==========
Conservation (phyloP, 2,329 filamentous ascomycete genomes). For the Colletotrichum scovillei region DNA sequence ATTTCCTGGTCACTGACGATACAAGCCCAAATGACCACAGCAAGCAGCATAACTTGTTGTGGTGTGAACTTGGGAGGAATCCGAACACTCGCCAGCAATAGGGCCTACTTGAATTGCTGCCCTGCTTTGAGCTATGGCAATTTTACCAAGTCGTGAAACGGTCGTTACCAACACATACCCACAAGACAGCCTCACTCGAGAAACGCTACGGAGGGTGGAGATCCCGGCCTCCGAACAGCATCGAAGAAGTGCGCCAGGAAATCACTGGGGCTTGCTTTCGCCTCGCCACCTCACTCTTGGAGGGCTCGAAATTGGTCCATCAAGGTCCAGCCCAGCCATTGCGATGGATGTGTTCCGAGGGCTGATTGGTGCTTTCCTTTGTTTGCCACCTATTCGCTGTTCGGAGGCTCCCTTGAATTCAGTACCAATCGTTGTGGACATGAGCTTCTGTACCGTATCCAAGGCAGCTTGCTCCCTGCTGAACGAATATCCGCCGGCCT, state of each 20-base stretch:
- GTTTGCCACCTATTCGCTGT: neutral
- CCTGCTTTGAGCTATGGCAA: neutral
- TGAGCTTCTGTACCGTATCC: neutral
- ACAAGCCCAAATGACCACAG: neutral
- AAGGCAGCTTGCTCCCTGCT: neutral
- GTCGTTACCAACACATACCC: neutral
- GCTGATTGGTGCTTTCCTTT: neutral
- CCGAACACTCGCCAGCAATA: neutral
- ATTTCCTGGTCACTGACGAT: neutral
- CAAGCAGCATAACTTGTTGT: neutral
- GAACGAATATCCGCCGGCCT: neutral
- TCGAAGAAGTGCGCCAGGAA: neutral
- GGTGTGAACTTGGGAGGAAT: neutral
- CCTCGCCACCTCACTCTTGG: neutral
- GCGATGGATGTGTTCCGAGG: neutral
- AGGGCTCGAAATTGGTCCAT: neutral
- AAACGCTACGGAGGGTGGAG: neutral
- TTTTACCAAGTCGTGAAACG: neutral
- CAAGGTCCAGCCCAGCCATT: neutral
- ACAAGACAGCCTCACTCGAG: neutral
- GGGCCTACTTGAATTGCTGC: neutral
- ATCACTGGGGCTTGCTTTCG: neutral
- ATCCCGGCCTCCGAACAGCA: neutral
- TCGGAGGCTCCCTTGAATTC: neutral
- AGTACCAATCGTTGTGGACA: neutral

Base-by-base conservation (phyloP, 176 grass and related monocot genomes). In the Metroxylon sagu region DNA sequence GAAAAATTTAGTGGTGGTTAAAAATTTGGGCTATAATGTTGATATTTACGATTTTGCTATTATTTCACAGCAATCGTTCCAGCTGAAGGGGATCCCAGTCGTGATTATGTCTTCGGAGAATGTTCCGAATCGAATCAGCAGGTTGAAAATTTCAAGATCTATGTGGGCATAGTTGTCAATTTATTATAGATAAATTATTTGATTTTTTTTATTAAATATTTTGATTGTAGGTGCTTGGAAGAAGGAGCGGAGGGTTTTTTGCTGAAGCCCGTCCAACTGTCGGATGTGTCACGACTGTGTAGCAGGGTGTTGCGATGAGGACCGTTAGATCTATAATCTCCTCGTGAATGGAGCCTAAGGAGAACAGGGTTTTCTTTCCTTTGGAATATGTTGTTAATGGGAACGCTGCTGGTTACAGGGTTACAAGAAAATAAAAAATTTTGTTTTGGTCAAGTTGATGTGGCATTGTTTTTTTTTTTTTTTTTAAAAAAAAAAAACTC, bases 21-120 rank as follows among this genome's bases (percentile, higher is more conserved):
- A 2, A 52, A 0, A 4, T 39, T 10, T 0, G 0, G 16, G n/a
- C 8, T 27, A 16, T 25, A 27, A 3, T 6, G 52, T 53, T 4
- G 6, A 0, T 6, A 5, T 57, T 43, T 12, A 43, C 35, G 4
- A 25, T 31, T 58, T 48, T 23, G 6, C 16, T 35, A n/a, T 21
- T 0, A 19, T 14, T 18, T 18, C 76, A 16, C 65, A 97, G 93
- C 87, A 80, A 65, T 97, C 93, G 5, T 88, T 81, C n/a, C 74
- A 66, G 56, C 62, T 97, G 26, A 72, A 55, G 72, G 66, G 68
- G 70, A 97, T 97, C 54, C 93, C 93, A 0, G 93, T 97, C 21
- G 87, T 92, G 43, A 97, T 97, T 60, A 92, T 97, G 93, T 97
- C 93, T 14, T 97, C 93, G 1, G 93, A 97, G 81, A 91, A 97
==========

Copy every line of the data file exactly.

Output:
Conservation (phyloP, 2,329 filamentous ascomycete genomes). For the Colletotrichum scovillei region DNA sequence ATTTCCTGGTCACTGACGATACAAGCCCAAATGACCACAGCAAGCAGCATAACTTGTTGTGGTGTGAACTTGGGAGGAATCCGAACACTCGCCAGCAATAGGGCCTACTTGAATTGCTGCCCTGCTTTGAGCTATGGCAATTTTACCAAGTCGTGAAACGGTCGTTACCAACACATACCCACAAGACAGCCTCACTCGAGAAACGCTACGGAGGGTGGAGATCCCGGCCTCCGAACAGCATCGAAGAAGTGCGCCAGGAAATCACTGGGGCTTGCTTTCGCCTCGCCACCTCACTCTTGGAGGGCTCGAAATTGGTCCATCAAGGTCCAGCCCAGCCATTGCGATGGATGTGTTCCGAGGGCTGATTGGTGCTTTCCTTTGTTTGCCACCTATTCGCTGTTCGGAGGCTCCCTTGAATTCAGTACCAATCGTTGTGGACATGAGCTTCTGTACCGTATCCAAGGCAGCTTGCTCCCTGCTGAACGAATATCCGCCGGCCT, state of each 20-base stretch:
- GTTTGCCACCTATTCGCTGT: neutral
- CCTGCTTTGAGCTATGGCAA: neutral
- TGAGCTTCTGTACCGTATCC: neutral
- ACAAGCCCAAATGACCACAG: neutral
- AAGGCAGCTTGCTCCCTGCT: neutral
- GTCGTTACCAACACATACCC: neutral
- GCTGATTGGTGCTTTCCTTT: neutral
- CCGAACACTCGCCAGCAATA: neutral
- ATTTCCTGGTCACTGACGAT: neutral
- CAAGCAGCATAACTTGTTGT: neutral
- GAACGAATATCCGCCGGCCT: neutral
- TCGAAGAAGTGCGCCAGGAA: neutral
- GGTGTGAACTTGGGAGGAAT: neutral
- CCTCGCCACCTCACTCTTGG: neutral
- GCGATGGATGTGTTCCGAGG: neutral
- AGGGCTCGAAATTGGTCCAT: neutral
- AAACGCTACGGAGGGTGGAG: neutral
- TTTTACCAAGTCGTGAAACG: neutral
- CAAGGTCCAGCCCAGCCATT: neutral
- ACAAGACAGCCTCACTCGAG: neutral
- GGGCCTACTTGAATTGCTGC: neutral
- ATCACTGGGGCTTGCTTTCG: neutral
- ATCCCGGCCTCCGAACAGCA: neutral
- TCGGAGGCTCCCTTGAATTC: neutral
- AGTACCAATCGTTGTGGACA: neutral

Base-by-base conservation (phyloP, 176 grass and related monocot genomes). In the Metroxylon sagu region DNA sequence GAAAAATTTAGTGGTGGTTAAAAATTTGGGCTATAATGTTGATATTTACGATTTTGCTATTATTTCACAGCAATCGTTCCAGCTGAAGGGGATCCCAGTCGTGATTATGTCTTCGGAGAATGTTCCGAATCGAATCAGCAGGTTGAAAATTTCAAGATCTATGTGGGCATAGTTGTCAATTTATTATAGATAAATTATTTGATTTTTTTTATTAAATATTTTGATTGTAGGTGCTTGGAAGAAGGAGCGGAGGGTTTTTTGCTGAAGCCCGTCCAACTGTCGGATGTGTCACGACTGTGTAGCAGGGTGTTGCGATGAGGACCGTTAGATCTATAATCTCCTCGTGAATGGAGCCTAAGGAGAACAGGGTTTTCTTTCCTTTGGAATATGTTGTTAATGGGAACGCTGCTGGTTACAGGGTTACAAGAAAATAAAAAATTTTGTTTTGGTCAAGTTGATGTGGCATTGTTTTTTTTTTTTTTTTTAAAAAAAAAAAACTC, bases 21-120 rank as follows among this genome's bases (percentile, higher is more conserved):
- A 2, A 52, A 0, A 4, T 39, T 10, T 0, G 0, G 16, G n/a
- C 8, T 27, A 16, T 25, A 27, A 3, T 6, G 52, T 53, T 4
- G 6, A 0, T 6, A 5, T 57, T 43, T 12, A 43, C 35, G 4
- A 25, T 31, T 58, T 48, T 23, G 6, C 16, T 35, A n/a, T 21
- T 0, A 19, T 14, T 18, T 18, C 76, A 16, C 65, A 97, G 93
- C 87, A 80, A 65, T 97, C 93, G 5, T 88, T 81, C n/a, C 74
- A 66, G 56, C 62, T 97, G 26, A 72, A 55, G 72, G 66, G 68
- G 70, A 97, T 97, C 54, C 93, C 93, A 0, G 93, T 97, C 21
- G 87, T 92, G 43, A 97, T 97, T 60, A 92, T 97, G 93, T 97
- C 93, T 14, T 97, C 93, G 1, G 93, A 97, G 81, A 91, A 97